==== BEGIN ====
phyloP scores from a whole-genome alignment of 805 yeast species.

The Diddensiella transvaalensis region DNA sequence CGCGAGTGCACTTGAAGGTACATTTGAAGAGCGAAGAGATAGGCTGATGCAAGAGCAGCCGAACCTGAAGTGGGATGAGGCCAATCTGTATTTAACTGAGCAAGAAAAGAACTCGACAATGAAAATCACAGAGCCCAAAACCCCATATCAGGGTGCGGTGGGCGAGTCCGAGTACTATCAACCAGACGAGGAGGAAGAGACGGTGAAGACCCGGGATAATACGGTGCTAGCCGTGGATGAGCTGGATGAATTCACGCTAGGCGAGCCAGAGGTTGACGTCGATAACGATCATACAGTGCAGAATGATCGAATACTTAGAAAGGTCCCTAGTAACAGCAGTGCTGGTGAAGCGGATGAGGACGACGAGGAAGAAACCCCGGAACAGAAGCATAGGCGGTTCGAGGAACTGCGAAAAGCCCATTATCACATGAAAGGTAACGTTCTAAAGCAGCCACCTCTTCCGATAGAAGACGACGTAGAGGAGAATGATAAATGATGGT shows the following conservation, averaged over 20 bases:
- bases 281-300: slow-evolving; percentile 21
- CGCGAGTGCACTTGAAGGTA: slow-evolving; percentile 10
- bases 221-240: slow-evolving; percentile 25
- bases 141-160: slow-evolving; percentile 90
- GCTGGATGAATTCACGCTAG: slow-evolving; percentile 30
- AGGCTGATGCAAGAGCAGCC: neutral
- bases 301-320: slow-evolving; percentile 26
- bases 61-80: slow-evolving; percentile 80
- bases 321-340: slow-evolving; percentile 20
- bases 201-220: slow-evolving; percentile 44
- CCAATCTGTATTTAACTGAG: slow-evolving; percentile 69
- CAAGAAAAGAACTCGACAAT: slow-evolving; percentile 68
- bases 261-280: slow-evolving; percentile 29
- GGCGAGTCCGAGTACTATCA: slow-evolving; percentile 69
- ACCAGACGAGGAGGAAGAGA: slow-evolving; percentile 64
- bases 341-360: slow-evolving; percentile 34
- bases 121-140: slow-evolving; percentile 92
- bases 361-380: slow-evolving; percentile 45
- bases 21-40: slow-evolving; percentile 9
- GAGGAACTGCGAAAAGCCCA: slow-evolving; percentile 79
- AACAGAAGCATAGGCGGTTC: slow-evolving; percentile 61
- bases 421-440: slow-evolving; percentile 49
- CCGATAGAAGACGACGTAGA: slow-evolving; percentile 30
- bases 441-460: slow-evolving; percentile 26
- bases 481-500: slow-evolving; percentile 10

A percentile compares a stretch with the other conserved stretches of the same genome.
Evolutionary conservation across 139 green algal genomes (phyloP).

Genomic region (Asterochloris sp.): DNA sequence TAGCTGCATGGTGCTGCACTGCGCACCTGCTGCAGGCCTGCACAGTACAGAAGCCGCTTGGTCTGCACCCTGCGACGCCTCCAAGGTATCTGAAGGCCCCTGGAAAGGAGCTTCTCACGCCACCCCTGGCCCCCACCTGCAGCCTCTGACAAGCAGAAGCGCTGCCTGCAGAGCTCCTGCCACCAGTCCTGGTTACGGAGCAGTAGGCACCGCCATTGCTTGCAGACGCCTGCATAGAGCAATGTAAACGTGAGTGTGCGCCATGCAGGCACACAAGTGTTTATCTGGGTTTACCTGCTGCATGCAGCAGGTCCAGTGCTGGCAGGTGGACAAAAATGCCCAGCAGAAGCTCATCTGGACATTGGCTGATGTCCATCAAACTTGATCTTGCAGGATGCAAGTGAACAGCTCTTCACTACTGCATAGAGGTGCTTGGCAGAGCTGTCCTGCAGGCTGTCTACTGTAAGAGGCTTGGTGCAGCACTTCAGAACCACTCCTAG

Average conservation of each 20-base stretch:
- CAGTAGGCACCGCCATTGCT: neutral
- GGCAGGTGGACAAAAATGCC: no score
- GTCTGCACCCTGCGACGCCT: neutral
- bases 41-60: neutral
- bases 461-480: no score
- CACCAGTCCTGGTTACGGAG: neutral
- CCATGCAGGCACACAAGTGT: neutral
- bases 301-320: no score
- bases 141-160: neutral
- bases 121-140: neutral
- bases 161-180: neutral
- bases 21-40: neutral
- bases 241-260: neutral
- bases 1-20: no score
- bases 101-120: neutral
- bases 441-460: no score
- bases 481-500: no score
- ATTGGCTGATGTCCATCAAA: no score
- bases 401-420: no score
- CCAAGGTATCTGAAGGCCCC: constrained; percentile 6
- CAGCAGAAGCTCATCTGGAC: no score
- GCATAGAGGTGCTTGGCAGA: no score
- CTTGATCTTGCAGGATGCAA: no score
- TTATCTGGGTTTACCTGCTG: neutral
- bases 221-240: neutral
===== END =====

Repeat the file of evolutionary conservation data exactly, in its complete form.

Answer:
phyloP scores from a whole-genome alignment of 805 yeast species.

The Diddensiella transvaalensis region DNA sequence CGCGAGTGCACTTGAAGGTACATTTGAAGAGCGAAGAGATAGGCTGATGCAAGAGCAGCCGAACCTGAAGTGGGATGAGGCCAATCTGTATTTAACTGAGCAAGAAAAGAACTCGACAATGAAAATCACAGAGCCCAAAACCCCATATCAGGGTGCGGTGGGCGAGTCCGAGTACTATCAACCAGACGAGGAGGAAGAGACGGTGAAGACCCGGGATAATACGGTGCTAGCCGTGGATGAGCTGGATGAATTCACGCTAGGCGAGCCAGAGGTTGACGTCGATAACGATCATACAGTGCAGAATGATCGAATACTTAGAAAGGTCCCTAGTAACAGCAGTGCTGGTGAAGCGGATGAGGACGACGAGGAAGAAACCCCGGAACAGAAGCATAGGCGGTTCGAGGAACTGCGAAAAGCCCATTATCACATGAAAGGTAACGTTCTAAAGCAGCCACCTCTTCCGATAGAAGACGACGTAGAGGAGAATGATAAATGATGGT shows the following conservation, averaged over 20 bases:
- bases 281-300: slow-evolving; percentile 21
- CGCGAGTGCACTTGAAGGTA: slow-evolving; percentile 10
- bases 221-240: slow-evolving; percentile 25
- bases 141-160: slow-evolving; percentile 90
- GCTGGATGAATTCACGCTAG: slow-evolving; percentile 30
- AGGCTGATGCAAGAGCAGCC: neutral
- bases 301-320: slow-evolving; percentile 26
- bases 61-80: slow-evolving; percentile 80
- bases 321-340: slow-evolving; percentile 20
- bases 201-220: slow-evolving; percentile 44
- CCAATCTGTATTTAACTGAG: slow-evolving; percentile 69
- CAAGAAAAGAACTCGACAAT: slow-evolving; percentile 68
- bases 261-280: slow-evolving; percentile 29
- GGCGAGTCCGAGTACTATCA: slow-evolving; percentile 69
- ACCAGACGAGGAGGAAGAGA: slow-evolving; percentile 64
- bases 341-360: slow-evolving; percentile 34
- bases 121-140: slow-evolving; percentile 92
- bases 361-380: slow-evolving; percentile 45
- bases 21-40: slow-evolving; percentile 9
- GAGGAACTGCGAAAAGCCCA: slow-evolving; percentile 79
- AACAGAAGCATAGGCGGTTC: slow-evolving; percentile 61
- bases 421-440: slow-evolving; percentile 49
- CCGATAGAAGACGACGTAGA: slow-evolving; percentile 30
- bases 441-460: slow-evolving; percentile 26
- bases 481-500: slow-evolving; percentile 10

A percentile compares a stretch with the other conserved stretches of the same genome.
Evolutionary conservation across 139 green algal genomes (phyloP).

Genomic region (Asterochloris sp.): DNA sequence TAGCTGCATGGTGCTGCACTGCGCACCTGCTGCAGGCCTGCACAGTACAGAAGCCGCTTGGTCTGCACCCTGCGACGCCTCCAAGGTATCTGAAGGCCCCTGGAAAGGAGCTTCTCACGCCACCCCTGGCCCCCACCTGCAGCCTCTGACAAGCAGAAGCGCTGCCTGCAGAGCTCCTGCCACCAGTCCTGGTTACGGAGCAGTAGGCACCGCCATTGCTTGCAGACGCCTGCATAGAGCAATGTAAACGTGAGTGTGCGCCATGCAGGCACACAAGTGTTTATCTGGGTTTACCTGCTGCATGCAGCAGGTCCAGTGCTGGCAGGTGGACAAAAATGCCCAGCAGAAGCTCATCTGGACATTGGCTGATGTCCATCAAACTTGATCTTGCAGGATGCAAGTGAACAGCTCTTCACTACTGCATAGAGGTGCTTGGCAGAGCTGTCCTGCAGGCTGTCTACTGTAAGAGGCTTGGTGCAGCACTTCAGAACCACTCCTAG

Average conservation of each 20-base stretch:
- CAGTAGGCACCGCCATTGCT: neutral
- GGCAGGTGGACAAAAATGCC: no score
- GTCTGCACCCTGCGACGCCT: neutral
- bases 41-60: neutral
- bases 461-480: no score
- CACCAGTCCTGGTTACGGAG: neutral
- CCATGCAGGCACACAAGTGT: neutral
- bases 301-320: no score
- bases 141-160: neutral
- bases 121-140: neutral
- bases 161-180: neutral
- bases 21-40: neutral
- bases 241-260: neutral
- bases 1-20: no score
- bases 101-120: neutral
- bases 441-460: no score
- bases 481-500: no score
- ATTGGCTGATGTCCATCAAA: no score
- bases 401-420: no score
- CCAAGGTATCTGAAGGCCCC: constrained; percentile 6
- CAGCAGAAGCTCATCTGGAC: no score
- GCATAGAGGTGCTTGGCAGA: no score
- CTTGATCTTGCAGGATGCAA: no score
- TTATCTGGGTTTACCTGCTG: neutral
- bases 221-240: neutral